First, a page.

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Students stand in the hallway Tuesday, March 21, 2017 at Richard C. Priest Elementary School in North Las Vegas. Clark County School District designated the school as a turnaround after being one of the slowest-performing elementary schools in the state. (Jeff Scheid/The Nevada Independent)

When Clark County students went back to school last month, some entered buildings that receive less money from the district than other schools.

The disparity stems from the Clark County School District’s budgeting practice that uses an average teacher salary. The district doesn’t dole out actual dollars to each school. Instead, it allocates a certain number of licensed staff positions, taking into account factors such as enrollment projections and class-size ratios. Then the budgets are built using an average teacher salary.

The problem: Teacher salaries can range from $40,900 to nearly $91,000. So schools with less-experienced teachers who command lower salaries come in under budget but don’t actually get to save the extra money. The savings cover budget overages for schools employing higher-paid, veteran teachers.

In essence, schools with newer teachers — often in poorer neighborhoods — are subsidizing schools in wealthier parts of the county. A report highlighting the inequitable practice was released this summer. Assembly Bill 469, which codified the district’s reorganization into state law, required the Nevada Department of Education to evaluate the equity of using an average salary unit in budgets.

The 92-page report detailed what many education advocates had decried for a long time.

“It really felt like no one was listening to it,” said Sylvia Lazos, a UNLV law professor who has criticized the budgeting practice for years.

State Superintendent Steve Canavero said the report illuminates a problem vexing many school districts across the country. It’s especially timely because of the federal Every Student Succeeds Act, which requires districts to report school-level expenditures, he said.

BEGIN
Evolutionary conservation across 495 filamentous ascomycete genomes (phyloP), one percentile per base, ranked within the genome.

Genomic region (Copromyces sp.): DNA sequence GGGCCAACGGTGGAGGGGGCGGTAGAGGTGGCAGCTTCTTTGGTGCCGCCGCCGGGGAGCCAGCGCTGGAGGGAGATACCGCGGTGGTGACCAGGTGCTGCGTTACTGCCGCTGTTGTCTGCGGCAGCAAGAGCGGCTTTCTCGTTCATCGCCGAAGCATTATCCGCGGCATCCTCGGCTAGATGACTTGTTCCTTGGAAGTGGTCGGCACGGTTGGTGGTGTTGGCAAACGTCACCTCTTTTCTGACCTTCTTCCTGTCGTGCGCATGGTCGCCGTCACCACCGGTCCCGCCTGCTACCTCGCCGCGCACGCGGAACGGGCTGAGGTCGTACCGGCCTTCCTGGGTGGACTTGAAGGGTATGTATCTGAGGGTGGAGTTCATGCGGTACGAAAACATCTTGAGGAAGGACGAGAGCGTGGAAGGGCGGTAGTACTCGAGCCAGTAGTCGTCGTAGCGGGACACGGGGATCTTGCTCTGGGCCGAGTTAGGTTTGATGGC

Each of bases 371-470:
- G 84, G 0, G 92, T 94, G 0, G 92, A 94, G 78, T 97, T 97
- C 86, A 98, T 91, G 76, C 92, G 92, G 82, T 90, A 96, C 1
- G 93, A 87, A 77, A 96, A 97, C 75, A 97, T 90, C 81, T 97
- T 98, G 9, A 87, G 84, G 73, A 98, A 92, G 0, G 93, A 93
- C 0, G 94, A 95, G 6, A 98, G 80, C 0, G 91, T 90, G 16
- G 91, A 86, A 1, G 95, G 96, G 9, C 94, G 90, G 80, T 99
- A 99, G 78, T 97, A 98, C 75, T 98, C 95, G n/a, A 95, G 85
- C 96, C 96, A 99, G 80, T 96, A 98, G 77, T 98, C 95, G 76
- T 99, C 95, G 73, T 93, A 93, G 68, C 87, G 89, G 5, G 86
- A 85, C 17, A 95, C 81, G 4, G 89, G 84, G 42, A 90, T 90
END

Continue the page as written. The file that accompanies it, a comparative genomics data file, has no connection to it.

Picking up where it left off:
“In many cases, the challenge can be so big, right, that we end up not doing anything about it,” Canavero said. “That is not what I think to be the right solution here. We have to do something about it. Our kids and our principals and teachers deserve it.”

The state’s top education official said work has begun to address the issue. The State Support Network, a federal initiative designed to help district improvement efforts, has provided funding to send a national expert to Nevada to assist, Canavero said.

But don’t expect an overnight shift from using average salaries to actual salaries in the budgeting process. An abrupt transition, he said, could be “counterproductive” and do more harm than good.

Canavero said he favors more gradual solutions that would close the equity gap. He offered this example: The district could adopt a policy that forces schools with higher personnel costs to hire newer teachers (with lower salaries) when one of their experienced educators retires or leaves. The savings could then make their way back to schools full of less-experienced teachers.

“This is a national issue,” he said. “We are jumping into it, taking responsibility and we are going to create a path consistent with the reorganization that gets this right.”

Still, Lazos said students in underfunded schools shouldn’t have to wait years for a solution. She said the Legislature could expedite the process by funding a transition from an average-salary to actual-salary budgeting method.

“You cannot improve these schools if, year after year, they’re so under-resourced,” she said. “We need to be able to provide incentives and supports to teachers that are working really, really hard in these tough social and teaching environments.”

Clark County Superintendent Jesus Jara echoed that point. He said the report has jumpstarted an important conversation about how to reduce teacher transiency at schools serving more at-risk children. New teachers typically start at those schools but move on after gaining a few years of experience.

“I think it has to be a holistic approach,” Jara said, referring to any plan designed to achieve equity across schools. “How do we incentivize and how do we recruit and retain teachers to work in those schools?”

Whatever solutions emerge, education officials and advocates agree it’s a complicated issue that deserves attention. That’s why The Nevada Independent requested budget- and demographic-related information for six schools located in various parts of the Las Vegas Valley. The numbers — shown in the graphic below — illustrate the inequities that exist between schools educating children of the same age who just happen to live in different neighborhoods.

 

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